All geneticists are not in agreement with these definitions of gene, however following definition of gene may serve our purpose. "The gene of function is the sequence of nucleotides (providing numerous sites for intragenic mutation and or/recombination) which specifies the amino acid sequence of a specific polypeptide chain." MODERN GENE

PowerPoint Presentation:

What is Gene ? A gene is a segment of nucleic acid that contains the information necessary to produce a functional product, usually a protein. Genes consist of a long strand of DNA (RNA in some viruses) that contains Regulatory Sequences (a promoter, which controls the activity of a gene, and a coding sequence, which determines what the gene produces). A T G C

PowerPoint Presentation:

What is Gene ? A gene is a segment of nucleic acid that contains the information necessary to produce a functional product, usually a protein . Genes consist of a long strand of DNA (RNA in some viruses) that contains Regulatory Sequences (a promoter, which controls the activity of a gene, and a coding sequence, which determines what the gene produces). A T G C

PowerPoint Presentation:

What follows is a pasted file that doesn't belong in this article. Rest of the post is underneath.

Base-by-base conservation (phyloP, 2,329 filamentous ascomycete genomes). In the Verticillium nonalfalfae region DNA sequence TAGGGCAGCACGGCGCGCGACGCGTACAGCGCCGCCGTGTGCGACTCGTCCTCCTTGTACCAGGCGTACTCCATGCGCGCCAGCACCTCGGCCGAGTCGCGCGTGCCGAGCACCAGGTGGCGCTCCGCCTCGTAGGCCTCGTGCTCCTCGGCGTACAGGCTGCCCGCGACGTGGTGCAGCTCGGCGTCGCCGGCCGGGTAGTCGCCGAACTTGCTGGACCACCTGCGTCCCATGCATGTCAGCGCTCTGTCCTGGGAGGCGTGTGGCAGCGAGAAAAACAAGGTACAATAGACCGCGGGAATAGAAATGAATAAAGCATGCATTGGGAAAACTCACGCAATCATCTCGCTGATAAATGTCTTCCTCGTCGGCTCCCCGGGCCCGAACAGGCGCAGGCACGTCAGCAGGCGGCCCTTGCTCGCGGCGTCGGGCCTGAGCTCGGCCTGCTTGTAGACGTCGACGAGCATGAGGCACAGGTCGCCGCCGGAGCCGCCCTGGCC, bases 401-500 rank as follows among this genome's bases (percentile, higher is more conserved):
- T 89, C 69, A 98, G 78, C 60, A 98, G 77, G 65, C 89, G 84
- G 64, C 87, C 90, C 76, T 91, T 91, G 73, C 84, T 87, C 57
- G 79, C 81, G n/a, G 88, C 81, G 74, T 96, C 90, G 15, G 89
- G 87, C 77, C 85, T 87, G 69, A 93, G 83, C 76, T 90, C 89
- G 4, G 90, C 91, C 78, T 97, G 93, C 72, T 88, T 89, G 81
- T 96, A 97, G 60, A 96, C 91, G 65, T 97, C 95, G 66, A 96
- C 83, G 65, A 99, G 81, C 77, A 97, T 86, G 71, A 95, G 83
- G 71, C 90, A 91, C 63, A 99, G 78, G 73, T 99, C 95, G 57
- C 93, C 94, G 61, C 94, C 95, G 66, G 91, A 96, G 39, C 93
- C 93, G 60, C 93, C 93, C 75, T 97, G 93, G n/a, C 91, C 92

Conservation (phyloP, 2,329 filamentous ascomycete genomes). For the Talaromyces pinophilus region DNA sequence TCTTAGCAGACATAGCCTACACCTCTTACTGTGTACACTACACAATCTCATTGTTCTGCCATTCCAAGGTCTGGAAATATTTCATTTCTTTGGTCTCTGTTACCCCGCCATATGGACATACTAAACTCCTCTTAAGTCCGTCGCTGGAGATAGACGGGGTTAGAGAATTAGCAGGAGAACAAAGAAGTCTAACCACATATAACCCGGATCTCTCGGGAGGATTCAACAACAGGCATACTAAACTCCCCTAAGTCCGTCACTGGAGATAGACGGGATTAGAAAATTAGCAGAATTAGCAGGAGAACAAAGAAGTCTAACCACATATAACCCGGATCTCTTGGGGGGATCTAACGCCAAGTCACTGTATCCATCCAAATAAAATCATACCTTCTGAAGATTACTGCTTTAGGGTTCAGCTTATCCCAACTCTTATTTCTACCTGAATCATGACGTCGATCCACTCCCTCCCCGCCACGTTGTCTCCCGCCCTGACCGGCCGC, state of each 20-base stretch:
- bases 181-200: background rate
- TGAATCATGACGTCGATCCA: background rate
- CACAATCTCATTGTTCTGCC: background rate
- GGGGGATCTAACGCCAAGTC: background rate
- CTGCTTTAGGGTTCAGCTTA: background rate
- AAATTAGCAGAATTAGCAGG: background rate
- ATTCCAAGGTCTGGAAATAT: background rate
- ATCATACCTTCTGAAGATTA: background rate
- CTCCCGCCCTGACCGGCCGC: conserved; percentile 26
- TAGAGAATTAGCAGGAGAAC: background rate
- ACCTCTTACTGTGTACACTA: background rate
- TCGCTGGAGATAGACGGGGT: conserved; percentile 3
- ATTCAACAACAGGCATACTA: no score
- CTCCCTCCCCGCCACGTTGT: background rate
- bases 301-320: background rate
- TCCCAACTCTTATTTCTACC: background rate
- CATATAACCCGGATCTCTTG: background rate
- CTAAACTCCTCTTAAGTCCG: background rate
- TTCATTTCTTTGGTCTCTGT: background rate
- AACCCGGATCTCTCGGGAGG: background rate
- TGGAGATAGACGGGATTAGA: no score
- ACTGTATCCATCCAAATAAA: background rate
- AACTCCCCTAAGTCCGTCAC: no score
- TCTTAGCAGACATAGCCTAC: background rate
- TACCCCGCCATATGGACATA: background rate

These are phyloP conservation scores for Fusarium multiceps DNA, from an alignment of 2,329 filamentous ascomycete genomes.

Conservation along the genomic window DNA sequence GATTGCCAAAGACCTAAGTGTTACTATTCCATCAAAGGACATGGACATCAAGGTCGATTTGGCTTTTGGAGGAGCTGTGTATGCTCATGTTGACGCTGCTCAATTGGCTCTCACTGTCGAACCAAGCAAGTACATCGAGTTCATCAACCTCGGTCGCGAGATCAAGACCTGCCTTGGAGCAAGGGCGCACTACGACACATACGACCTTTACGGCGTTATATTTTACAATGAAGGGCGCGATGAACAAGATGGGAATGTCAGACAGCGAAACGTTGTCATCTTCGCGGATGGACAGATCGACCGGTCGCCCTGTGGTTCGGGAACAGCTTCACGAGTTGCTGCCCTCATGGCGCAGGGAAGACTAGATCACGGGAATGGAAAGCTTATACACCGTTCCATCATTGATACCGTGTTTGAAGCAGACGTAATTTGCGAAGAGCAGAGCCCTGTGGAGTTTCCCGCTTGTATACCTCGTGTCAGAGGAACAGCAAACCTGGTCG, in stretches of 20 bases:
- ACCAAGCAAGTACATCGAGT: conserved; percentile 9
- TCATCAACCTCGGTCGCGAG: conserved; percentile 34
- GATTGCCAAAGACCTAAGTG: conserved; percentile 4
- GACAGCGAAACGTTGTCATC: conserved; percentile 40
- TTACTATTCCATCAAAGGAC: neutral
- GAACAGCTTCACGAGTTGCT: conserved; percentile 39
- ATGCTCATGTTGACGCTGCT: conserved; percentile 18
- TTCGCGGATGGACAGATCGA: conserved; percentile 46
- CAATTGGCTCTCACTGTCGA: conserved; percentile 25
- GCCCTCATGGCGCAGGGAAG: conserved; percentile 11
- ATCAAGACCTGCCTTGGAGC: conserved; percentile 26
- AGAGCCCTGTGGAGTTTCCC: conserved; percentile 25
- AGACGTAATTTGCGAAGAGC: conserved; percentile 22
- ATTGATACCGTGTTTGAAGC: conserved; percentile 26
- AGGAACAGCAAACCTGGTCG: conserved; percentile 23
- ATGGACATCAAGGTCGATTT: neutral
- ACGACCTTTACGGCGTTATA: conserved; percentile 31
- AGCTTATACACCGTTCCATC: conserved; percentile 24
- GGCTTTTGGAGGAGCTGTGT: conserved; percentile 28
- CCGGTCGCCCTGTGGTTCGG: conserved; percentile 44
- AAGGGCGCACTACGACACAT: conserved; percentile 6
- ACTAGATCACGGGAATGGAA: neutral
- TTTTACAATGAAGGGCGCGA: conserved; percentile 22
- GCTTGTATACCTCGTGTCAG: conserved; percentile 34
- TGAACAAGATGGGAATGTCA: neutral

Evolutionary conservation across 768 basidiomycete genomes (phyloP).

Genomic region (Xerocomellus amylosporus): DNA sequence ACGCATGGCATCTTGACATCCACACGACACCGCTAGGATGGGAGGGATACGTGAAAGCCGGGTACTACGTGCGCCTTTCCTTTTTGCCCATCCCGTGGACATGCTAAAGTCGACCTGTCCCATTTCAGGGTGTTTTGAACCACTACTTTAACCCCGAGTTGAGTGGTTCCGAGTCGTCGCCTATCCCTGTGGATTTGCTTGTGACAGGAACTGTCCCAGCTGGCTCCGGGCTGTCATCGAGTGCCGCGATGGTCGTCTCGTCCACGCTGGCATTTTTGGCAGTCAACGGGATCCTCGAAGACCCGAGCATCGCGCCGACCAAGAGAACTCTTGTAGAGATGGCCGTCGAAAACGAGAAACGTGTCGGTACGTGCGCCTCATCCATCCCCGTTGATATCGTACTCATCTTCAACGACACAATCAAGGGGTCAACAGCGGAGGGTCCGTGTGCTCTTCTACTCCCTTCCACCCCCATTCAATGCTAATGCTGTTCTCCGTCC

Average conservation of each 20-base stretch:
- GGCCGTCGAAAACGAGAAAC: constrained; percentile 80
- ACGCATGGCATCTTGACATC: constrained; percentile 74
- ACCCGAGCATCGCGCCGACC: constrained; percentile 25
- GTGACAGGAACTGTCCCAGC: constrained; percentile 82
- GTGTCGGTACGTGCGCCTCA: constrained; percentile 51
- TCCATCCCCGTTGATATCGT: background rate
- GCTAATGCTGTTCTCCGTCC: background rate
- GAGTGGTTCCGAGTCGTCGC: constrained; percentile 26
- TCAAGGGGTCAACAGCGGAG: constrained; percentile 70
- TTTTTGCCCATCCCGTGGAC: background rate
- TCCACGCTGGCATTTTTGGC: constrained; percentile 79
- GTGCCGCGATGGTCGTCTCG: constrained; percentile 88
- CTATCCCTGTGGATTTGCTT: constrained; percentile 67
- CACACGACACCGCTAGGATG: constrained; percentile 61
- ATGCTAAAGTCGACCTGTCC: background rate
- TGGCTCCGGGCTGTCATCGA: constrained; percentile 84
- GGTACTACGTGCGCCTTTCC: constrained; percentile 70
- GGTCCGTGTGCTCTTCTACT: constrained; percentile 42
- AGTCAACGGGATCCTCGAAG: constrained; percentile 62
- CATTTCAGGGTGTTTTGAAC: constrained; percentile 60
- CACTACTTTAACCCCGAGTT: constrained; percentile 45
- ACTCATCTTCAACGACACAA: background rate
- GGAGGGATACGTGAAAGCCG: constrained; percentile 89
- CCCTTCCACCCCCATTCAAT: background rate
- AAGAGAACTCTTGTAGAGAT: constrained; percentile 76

What is Gene ? Genes are poly-nucleotides. Each nucleotide is made up of a base group, a sugar and one phosphate group The sugar group forms the backbone of DNA. The phosphate group are responsible for linking one nucleotide to another . The nitrogenous bases of nucleotides face each other and form Hydrogen bonds with their complimentary bases.

Guinness Book of protein-coding genes (Human):

Guinness Book of protein-coding genes ( Human )

Guinness Book of protein-coding genes (bacteria):

Guinness Book of protein-coding genes (bacteria)

Operons – the basic concept of Prokaryotic Gene Regulation:

Operons – the basic concept of Prokaryotic Gene Regulation Regulated genes can be switched on and off depending on the cell’s metabolic needs Operon-a regulated cluster of adjacent structural genes, operator site, promotor site, and regulatory gene(s)


Operon Structural gene -gene that codes for a polypeptide Promoter region -controls access to the structural genes, located between the promoter and structural genes, contains the operator site. Operator Site -region where the repressor attaches Regulatory genes -codes for repressor proteins Polycistronic mRNA -transcript for several polypeptides